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Better Living Through Criticism

A.O. Scott’s defense of considered opinions comes just as the culture needs it most

Adam Kirsch
April 06, 2016
Photocollage: Tablet Magazine; main photo: Slaven Vlasic/Getty Images
Photocollage: Tablet Magazine; main photo: Slaven Vlasic/Getty Images
Photocollage: Tablet Magazine; main photo: Slaven Vlasic/Getty Images
Photocollage: Tablet Magazine; main photo: Slaven Vlasic/Getty Images

In 1948, Stanley Edgar Hyman, best remembered today as the husband of the writer Shirley Jackson, published a book titled The Armed Vision, a survey of contemporary literary criticism. Remarkably, Hyman was no scholar—he was a staffer at The New Yorker—and he was writing for a popular audience, not an academic one. The hundreds of thousands of readers who made best-sellers of books like Lionel Trilling’s The Liberal Imagination, or Edmund Wilson’s Axel’s Castle could turn to The Armed Vision (a paperback!) to learn who was who in what Randall Jarrell, himself an important critic, wryly called “The Age of Criticism.” Hyman wasn’t writing just criticism, he was writing criticism of criticism; yet he did so with a conviction that he was performing a primary literary activity.

Jarrell was complaining about the Age of Criticism, not praising it. He deplored the way ambitious young people, in the mid-20th century, wanted to write criticism instead of novels and poems. He complained that the critics’ consensus narrowed the range of literary discussion, so that everyone was constantly talking about the same half-dozen canonical books. But as Jarrell also said, in a golden age, everyone goes around complaining about how yellow everything looks. I don’t think he would have been happier in our own time, when serious criticism is increasingly thin on the ground, even as various other technologies of ranking and assessment proliferate. And it’s not just literary criticism that has changed: Few if any critics today have the charisma of Kael and Farber, Bangs and Willis.

What happened? Surely it’s not that people stopped caring about movies and music, or stopped talking about them. On the contrary, fandom is a more respectable condition than ever before; obsessive devotion to sci-fi or hip-hop is now the foundation of identity for millions of people. And of course the Internet has made it easier than ever for fans to find those who share their particular passions. But perhaps the decline of the critic and the rise of the fan are connected; and both are surely connected to the displacement of literature from the center of culture.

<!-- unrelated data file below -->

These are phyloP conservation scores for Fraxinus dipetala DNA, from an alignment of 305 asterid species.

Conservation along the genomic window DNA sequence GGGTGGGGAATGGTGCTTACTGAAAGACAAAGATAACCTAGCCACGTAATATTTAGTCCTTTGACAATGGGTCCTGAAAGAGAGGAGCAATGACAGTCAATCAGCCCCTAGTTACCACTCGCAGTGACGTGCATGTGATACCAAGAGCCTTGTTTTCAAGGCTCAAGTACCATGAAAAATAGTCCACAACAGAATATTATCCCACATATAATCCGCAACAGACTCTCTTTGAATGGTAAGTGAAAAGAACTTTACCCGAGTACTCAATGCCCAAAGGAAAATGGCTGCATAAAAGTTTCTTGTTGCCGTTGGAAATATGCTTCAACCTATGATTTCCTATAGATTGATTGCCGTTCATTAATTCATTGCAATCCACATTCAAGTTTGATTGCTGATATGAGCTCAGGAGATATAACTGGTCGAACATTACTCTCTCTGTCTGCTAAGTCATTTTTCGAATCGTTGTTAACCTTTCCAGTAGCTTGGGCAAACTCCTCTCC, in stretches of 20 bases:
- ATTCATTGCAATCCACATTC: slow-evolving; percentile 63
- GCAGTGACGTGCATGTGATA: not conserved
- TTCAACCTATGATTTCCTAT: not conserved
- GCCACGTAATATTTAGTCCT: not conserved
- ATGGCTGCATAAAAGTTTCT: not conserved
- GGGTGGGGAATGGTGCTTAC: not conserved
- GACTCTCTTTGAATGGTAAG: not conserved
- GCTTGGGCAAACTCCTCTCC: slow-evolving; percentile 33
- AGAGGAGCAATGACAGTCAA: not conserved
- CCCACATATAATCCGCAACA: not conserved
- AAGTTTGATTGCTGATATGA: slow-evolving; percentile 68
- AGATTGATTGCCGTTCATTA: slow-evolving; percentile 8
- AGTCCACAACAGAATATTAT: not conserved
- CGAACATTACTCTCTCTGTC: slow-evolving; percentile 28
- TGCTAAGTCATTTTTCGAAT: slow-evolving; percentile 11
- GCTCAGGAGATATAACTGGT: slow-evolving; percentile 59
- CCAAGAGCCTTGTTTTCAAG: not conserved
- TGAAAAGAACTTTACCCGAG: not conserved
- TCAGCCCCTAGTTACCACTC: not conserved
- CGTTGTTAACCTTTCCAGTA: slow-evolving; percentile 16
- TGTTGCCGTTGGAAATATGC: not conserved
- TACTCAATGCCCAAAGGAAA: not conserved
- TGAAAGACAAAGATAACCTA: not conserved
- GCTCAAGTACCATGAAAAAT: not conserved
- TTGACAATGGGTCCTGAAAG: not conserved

Criticism, even when it is not literary criticism, is a literary activity—it is a kind of writing. A culture indifferent to writing will be indifferent to criticism. And criticism is addressed not to fans, but to independent minds, people who express their enthusiasms through debate and analysis rather than dogged collecting and esoteric one-upsmanship. (An online Star Wars forum is a good place to discuss whether Episode I is better than Episode II; it’s not a good place to discuss whether Star Wars matters in the first place.)

To gauge how far the position of criticism in our culture has changed, you only have to compare The Armed Vision to Better Living Through Criticism, the new book by A.O. Scott, the chief film critic of the New York Times. Scott has written a manifesto in defense of criticism, rather than a work of criticism itself, and that is already a significant difference. It is only beleaguered genres—poetry, say, or jazz—that inspire apologies and defenses; popular and confident genres simply go about their business. But there is always a paradox about such apologies, which has to do with their audience. People who simply don’t read or care about criticism won’t read a defense of it, and people who are already committed to criticism don’t need it defended. Who, then, is the writer trying to convince?

This uncertainty about audience is the most important and symptomatic fact about Better Living Through Criticism. It appears most clearly as a problem of reference, which is always an issue in criticism. A critic must assume a certain community of knowledge with the reader, or else the argument can never get started. But Scott is hesitant to take for granted any prior literary or historical knowledge on the part of the reader. No matter who or what is mentioned—Kant, H.L. Mencken, Henry James, Louis XIV—he introduces it with a journalistic tag: e.g., “Moby-Dick, [Melville’s] grand, tragic, philosophically ambitious narrative of an ill-fated whaling voyage.” This says both too much—who is the potential reader of Scott’s book that doesn’t know Moby Dick is a whale?—and too little—if you haven’t read Moby-Dick, three adjectives aren’t going to give you any real sense of it.